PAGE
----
IRISH vendors and purchasers were to the fore at yesterday’s Tattersalls Cheltenham April Sale, when a larger catalogue than last year was responsible for a sizeable increase in turnover, a record. Average and median figures were very much in line with last year, and it was noticeable that many of the lots sold were bought by British trainers.

Not for the first, or last, time, the top lot will be headed to Gordon Elliott’s Cullentra Stables. Winner on his debut at Quakerstown on Sunday by five lengths from 10 opponents, and a wildcard entry for the sale, John Costello’s five-year-old Search For Glory sold to the Co Meath trainer for £200,000. The son of Fame And Glory is a half-brother to the smart Global Equity, and their dam is a half-sister to Tumbling Dice. This is the immediate family of Remittance Man.

Harold Kirk and Willie Mullins combined to secure two of the day’s top four offerings, Shanbally Kid and I Will Be Baie. The former is another five-year-old, this time a son of Presenting, and the Richard O’Brien-trained grandson of Grangeclare Lark won a bumper at Clonmel this month on his second start for owner-breeder John Hayes.

Kirk said of his £190,000 purchase: “He was very impressive when he won his bumper. Willie [Mullins] had the second [Polo Lounge] and we think he is a nice horse.”

The Kirk-Mullins team also bought the French-bred I Will Be Baie for £150,000. The four-year-old is a son of Crillon and grandson of the Grade 3 hurdle winner Psychee Du Berlais, herself an own-sister to Marcus Du Berlais, winner of the Grade 1 Leopardstown Chase and who finished second and third in the Irish Grand National.

“It is one of the best French pedigrees in the book and he is by one of the best stallions in France,” said Kirk. “Poliglote is a fantastic broodmare sire. He looks a quality horse, he is quick, and he is a speedy horse with lots of class.”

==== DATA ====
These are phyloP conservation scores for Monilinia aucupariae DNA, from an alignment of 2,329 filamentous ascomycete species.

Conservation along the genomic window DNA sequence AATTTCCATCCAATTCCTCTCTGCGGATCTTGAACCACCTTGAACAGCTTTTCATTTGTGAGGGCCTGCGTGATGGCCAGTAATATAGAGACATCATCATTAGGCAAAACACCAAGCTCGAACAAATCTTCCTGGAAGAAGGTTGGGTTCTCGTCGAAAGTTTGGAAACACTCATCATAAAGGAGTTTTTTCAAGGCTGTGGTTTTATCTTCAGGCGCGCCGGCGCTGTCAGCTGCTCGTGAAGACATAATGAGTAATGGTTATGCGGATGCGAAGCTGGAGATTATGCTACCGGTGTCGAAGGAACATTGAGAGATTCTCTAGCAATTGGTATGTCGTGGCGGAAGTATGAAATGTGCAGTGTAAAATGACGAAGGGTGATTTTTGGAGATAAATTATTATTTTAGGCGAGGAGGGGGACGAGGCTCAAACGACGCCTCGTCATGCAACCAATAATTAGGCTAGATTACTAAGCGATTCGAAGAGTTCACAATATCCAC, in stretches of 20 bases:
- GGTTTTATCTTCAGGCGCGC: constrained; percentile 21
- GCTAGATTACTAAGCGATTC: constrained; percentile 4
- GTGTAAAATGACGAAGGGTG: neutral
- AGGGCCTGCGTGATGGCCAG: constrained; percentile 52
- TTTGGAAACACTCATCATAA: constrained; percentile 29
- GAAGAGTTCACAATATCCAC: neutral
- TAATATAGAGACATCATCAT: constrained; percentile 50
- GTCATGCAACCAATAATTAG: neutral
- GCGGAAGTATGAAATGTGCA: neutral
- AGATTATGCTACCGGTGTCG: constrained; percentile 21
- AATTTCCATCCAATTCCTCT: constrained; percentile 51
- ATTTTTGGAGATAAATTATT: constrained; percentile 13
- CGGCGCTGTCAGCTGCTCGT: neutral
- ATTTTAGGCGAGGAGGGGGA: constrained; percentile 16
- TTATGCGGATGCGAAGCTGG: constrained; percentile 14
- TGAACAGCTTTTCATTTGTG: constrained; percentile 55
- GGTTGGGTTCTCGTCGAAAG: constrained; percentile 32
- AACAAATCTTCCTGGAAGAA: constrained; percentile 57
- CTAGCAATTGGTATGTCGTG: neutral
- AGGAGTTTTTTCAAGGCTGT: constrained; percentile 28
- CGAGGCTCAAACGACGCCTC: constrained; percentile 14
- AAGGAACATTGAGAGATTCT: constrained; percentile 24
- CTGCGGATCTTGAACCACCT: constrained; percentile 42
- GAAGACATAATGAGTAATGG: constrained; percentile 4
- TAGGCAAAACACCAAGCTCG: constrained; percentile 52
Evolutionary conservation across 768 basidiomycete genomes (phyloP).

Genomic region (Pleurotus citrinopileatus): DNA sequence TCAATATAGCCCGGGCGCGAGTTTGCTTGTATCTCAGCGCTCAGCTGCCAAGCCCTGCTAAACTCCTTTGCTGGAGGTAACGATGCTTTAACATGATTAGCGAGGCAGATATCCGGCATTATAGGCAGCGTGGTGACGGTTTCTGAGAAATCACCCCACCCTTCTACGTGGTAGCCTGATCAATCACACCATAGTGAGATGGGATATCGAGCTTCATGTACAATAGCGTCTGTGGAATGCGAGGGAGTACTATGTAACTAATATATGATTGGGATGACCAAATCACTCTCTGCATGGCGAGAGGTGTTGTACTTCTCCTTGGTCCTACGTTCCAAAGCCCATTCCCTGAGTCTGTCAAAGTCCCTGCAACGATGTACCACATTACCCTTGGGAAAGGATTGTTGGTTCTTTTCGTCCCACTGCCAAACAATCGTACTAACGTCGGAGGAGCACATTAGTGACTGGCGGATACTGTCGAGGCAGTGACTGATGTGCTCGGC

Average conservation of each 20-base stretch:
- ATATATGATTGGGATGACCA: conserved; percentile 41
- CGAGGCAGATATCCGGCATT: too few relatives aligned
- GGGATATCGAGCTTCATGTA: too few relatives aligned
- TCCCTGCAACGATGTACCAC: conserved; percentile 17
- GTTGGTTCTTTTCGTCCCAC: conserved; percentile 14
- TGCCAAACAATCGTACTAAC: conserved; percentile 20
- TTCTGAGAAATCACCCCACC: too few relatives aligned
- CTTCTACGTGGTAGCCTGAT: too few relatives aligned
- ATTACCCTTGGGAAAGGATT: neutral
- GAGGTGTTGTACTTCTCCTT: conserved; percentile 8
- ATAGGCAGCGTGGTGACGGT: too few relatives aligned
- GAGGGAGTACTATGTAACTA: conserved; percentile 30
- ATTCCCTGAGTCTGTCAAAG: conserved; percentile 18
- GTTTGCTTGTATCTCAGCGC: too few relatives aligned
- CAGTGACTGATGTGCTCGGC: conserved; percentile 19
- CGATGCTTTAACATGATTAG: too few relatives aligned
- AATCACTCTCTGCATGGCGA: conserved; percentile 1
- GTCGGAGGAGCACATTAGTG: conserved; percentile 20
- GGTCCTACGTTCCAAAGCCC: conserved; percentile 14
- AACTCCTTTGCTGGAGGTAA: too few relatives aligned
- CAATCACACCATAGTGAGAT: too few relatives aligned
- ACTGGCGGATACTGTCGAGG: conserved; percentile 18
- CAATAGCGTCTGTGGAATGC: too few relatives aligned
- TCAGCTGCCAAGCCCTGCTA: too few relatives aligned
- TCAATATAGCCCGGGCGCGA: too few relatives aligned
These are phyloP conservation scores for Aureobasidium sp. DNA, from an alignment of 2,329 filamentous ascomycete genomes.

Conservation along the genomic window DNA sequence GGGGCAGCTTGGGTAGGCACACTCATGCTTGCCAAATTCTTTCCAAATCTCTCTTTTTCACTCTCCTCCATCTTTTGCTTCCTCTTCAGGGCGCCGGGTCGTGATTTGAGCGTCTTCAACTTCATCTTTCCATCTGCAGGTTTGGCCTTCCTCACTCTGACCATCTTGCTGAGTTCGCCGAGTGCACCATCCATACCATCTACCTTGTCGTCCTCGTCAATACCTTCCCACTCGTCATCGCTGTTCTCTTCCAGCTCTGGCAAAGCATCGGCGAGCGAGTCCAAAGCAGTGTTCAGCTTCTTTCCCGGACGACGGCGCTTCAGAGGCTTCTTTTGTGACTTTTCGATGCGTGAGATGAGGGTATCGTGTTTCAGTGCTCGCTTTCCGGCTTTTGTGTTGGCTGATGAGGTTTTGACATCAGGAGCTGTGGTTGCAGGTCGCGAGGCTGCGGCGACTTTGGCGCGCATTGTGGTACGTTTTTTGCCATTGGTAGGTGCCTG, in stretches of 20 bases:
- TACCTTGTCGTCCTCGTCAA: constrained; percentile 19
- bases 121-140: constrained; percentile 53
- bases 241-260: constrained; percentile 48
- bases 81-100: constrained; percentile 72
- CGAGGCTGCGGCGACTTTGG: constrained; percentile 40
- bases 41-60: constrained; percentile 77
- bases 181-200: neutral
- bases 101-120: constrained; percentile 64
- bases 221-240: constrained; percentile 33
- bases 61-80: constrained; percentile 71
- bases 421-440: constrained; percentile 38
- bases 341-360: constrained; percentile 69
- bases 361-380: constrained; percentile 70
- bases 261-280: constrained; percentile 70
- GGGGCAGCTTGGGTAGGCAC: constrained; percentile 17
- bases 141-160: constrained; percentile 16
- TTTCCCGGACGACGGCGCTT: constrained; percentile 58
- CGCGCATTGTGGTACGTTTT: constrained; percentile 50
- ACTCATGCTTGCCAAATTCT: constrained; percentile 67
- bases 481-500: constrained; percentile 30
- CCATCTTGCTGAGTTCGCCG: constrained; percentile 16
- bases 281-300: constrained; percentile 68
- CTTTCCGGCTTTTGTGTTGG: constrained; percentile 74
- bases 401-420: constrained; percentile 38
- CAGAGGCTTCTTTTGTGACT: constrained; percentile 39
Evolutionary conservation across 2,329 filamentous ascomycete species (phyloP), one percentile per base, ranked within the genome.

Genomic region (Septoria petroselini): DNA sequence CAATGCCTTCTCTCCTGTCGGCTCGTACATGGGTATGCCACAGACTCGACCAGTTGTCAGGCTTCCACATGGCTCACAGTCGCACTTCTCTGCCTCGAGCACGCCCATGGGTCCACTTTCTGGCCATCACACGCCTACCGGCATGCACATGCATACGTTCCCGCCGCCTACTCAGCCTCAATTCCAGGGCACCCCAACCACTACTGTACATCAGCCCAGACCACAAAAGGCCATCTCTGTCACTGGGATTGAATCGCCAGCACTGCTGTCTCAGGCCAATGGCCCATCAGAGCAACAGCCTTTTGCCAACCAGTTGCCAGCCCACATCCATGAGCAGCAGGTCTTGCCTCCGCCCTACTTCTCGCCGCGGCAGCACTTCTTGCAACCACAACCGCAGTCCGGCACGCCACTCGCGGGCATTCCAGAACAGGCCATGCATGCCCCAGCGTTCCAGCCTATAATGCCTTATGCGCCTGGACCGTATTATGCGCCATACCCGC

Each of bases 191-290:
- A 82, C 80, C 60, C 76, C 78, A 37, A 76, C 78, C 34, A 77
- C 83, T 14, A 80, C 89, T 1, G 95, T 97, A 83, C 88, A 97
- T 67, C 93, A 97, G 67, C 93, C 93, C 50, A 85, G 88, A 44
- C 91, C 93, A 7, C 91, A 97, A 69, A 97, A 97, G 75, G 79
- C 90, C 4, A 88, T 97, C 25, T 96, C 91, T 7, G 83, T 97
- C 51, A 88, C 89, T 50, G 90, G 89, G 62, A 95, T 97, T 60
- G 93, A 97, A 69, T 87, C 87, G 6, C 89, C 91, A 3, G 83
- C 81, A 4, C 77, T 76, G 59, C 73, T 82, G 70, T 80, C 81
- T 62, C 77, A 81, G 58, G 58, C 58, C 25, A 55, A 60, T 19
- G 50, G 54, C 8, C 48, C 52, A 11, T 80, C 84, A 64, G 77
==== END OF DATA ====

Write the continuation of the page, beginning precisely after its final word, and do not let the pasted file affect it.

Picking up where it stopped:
Trained by Colin Bowe who bought him at the Tattersalls Ireland July Sale last year from Boardsmill Stud, I Will Be Baie won on his debut at Taylorstown.


Many of the top lots came from the wildcard entries, and another among this cohort was Man At Work who cost Tom Malone, on behalf of David Pipe, £155,000. The four-year-old son of Workforce was a faller at the last in one of the best four-year-old point-to-points held in Ireland this season. “He has very good form, and he is a lovely individual. He is only four and will progress with a summer’s grass. He looks an old-fashioned steeplechaser, and the form of the race is rock solid so hopefully he can go on like the others,” said Pipe.

Man At Work was trained by Benny Walsh who was not at Cheltenham, his wife Jenny representing the Co Wexford team. She said: “He is owned in partnership with Denis and Conor Hayes, who are from Waterford,” Of the horse falling in his point-to-point, she said: “It was not the plan, but it was obvious he was going to be second. He was behind Benny The Butcher, who is highly regarded, and the second-placed Croke Park and the third Ballybeg Boss both have gone on to win.” The gelding was bought last year for €18,000.

Colin Bowe sold two of the nine lots to realise six-figure sums. They included the only filly in that group, a four-year-old daughter of Walk In The Park out of a winning half-sister to the Group 1 Irish St Leger and Grade 1 Punchestown Champion Hurdle winner Wicklow Brave. Goodtimecrew, who cost €29,000 last year, sold for £135,000 to Kevin Ross Bloodstock. She has run once and was runner-up at Ballyknock to Love At Sea, who earlier in the session sold for £70,000,

“She has been bought for Harry Fry, we thought she is a lovely filly. She is my pick of the sale,” said Ross. “Unfortunately she had a little cut that she picked up here, but it is nothing. She is a lovely quality filly with a good pedigree and the sire speaks for himself. Barry [O’Neill] was disappointed that he was beaten on her; on another day he felt he would have won. She has a lovely outlook, a lovely head on her, lovely ears. Colin was very keen on her and so was Barry.”

Timmy’s mishap

Arguably, Timmy Tuesday should have been a winner of his debut in a Ballyarthur point-to-point, instead of which he is listed as having run out, following a slight issue at a doll two from home. That setback did not put off trainer Andrew Latta going to Cheltenham to offer the four-year-old son of Mahler, and it was a good decision as the gelding fetched £125,000. It is a fine return on the €10,000 that Latta and part-owner Timmy Hillman spent to buy him as a foal.

“He is a good hardy horse and we decided to train him and it has worked out,” said the Co Wexford-based Latta. “He was unlucky in the race, they just went the wrong side of a marker. We thought about waiting to get a win, but the ground has gone against us. We are very happy with the outcome and he is going to a good home.” The gelding was bought by Mouse O’Ryan and Gordon Elliott.